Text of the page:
What you need to know

Hong Kong’s cross-sector competition law regime comes into full effect on 14 December 2015. In line with competition law across other common law jurisdictions, the Competition Ordinance (passed back on 14 June 2012) regulates conduct (whether in Hong Kong or overseas) that prevents, restricts or distorts local market competition. Businesses should do all they can to ensure they are compliant with the new regime. In particular, it is important to note that the Competition Ordinance applies to ongoing agreements entered into, and practices carried out, both before and after 14 December 2015.

The Competition Commission and the Competition Tribunal

The Competition Commission (the Commission) is an independent statutory body established under the Competition Ordinance. The role of the Commission is to investigate conduct which may contravene the competition rules. The Commission has an extensive range of investigative powers to facilitate its scrutiny of potentially unlawful conduct.

Although the Commission’s disciplinary power over suspected breaches of the competition rules is limited to the issuance of Warning Notice and Infringement Notice, it may bring proceedings before the Competition Tribunal (the Tribunal) for adjudication and the imposition of penalties. The Tribunal has jurisdiction to consider cases arising from alleged infringements of competition rules, as well as private follow-on actions and applications for review of certain decisions rendered by the Commission.

The Prohibitions

The key prohibitions take the form of two “Conduct Rules” and the “Merger Rule”:

  • the “First Conduct Rule” (FCR) prohibits agreements and cooperation arrangements (whether in Hong Kong or overseas) that restrict competition in Hong Kong. In this respect, the FCR applies to both horizontal arrangements (involving businesses which compete with one another) and vertical arrangements (involving businesses which operate at different levels of the production or distribution chain). Given the broad applicability of the FCR, companies are advised to review their business activities for potentially infringing practices such as price fixing, market sharing, output limitation, bid rigging and exchange of price sensitive information
  •  the “Second Conduct Rule” (SCR) prohibits a business with substantial market power from abusing that power to restrict competition in Hong Kong. Whilst the SCR does not prevent companies from gaining market power or exercising it to increase their profits for a time, these companies should be cautious when exercising market power if the effect is the prevention of entry or expansion of competing companies
  • the “Merger Rule” prohibits mergers between businesses (whether in Hong Kong or overseas) which substantially lessen competition in Hong Kong. However, at this juncture, the scope of application of the Merger Rule is limited to the telecommunications industry.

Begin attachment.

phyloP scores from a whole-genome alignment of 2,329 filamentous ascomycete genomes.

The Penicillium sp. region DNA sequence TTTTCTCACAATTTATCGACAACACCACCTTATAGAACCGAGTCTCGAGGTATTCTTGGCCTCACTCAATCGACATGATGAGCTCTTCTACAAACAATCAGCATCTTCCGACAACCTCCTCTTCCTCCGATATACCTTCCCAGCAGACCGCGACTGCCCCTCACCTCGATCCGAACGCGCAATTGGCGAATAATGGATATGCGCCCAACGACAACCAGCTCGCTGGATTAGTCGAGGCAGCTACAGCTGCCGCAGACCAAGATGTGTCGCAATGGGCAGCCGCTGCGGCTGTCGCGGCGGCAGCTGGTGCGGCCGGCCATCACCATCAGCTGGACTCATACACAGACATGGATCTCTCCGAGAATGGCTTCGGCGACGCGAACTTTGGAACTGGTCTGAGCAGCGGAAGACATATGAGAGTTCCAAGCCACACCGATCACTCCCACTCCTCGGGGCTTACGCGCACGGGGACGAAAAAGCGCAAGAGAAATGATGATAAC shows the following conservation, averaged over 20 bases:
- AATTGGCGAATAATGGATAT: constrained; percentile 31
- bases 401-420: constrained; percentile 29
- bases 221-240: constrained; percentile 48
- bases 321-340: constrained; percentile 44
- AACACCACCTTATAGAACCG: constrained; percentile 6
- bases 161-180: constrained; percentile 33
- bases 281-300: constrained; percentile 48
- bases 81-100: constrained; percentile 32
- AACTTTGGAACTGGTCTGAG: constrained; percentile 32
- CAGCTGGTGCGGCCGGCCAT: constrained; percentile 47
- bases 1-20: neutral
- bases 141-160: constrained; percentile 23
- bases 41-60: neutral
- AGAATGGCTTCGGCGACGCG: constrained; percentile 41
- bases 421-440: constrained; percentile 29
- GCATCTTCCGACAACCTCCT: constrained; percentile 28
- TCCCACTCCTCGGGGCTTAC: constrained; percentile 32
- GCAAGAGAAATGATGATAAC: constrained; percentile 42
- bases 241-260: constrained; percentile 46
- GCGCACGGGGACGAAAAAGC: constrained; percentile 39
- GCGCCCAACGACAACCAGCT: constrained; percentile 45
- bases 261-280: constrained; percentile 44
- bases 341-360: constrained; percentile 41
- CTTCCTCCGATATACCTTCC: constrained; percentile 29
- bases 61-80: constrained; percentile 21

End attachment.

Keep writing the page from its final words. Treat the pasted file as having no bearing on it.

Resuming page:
Exclusions and exemptions

The Competition Ordinance contains various exclusions and exemptions from the abovementioned prohibitions, including:

Exclusions from the First Conduct Rule

  • Agreements enhancing overall economic efficiency
  • Compliance with legal requirements
  • Services of general economic interest
  • Mergers
  • Agreements of lesser significance
  • Public Policy Exemption
  • International Obligations Exemption

Exclusions from the Second Conduct Rule

  • Compliance with legal requirements
  • Services of general economic interest
  • Mergers
  • Agreements of lesser significance
  • Public Policy Exemption
  • International Obligations Exemption

From time to time, the Commission may also issue a Block Exemption Order in respect of any category of agreement which it deems appropriate to exclude from the application of the First Conduct Rule.

Businesses may apply to the Commission for a decision as to whether or not a specified conduct is excluded or exempt from the Conduct Rules or the Merger Rule.

Sanctions

When competition rules are contravened, the Tribunal may fine infringing businesses up to 10% of its gross Hong Kong turnover (for up to three years). The Tribunal also has other sanctioning powers at its disposal, including:

  • ordering disqualification of directors
  • awarding injunctions
  • imposing financial penalties on individuals
  • awarding damages to aggrieved parties
  • voiding or varying infringing agreements.

Once the infringement of a conduct rule has been determined, aggrieved parties may commence follow-on actions against the contravening business for civil damages.

Implementation

Early indications suggest that the Commission is keen to make an early statement of intent and exercise its powers proactively when the regime comes into full force on 14 December 2015. Companies should therefore carefully consider their existing business activities and tailor their internal controls and compliance programs to avoid a potential breach of the Competition  Ordinance.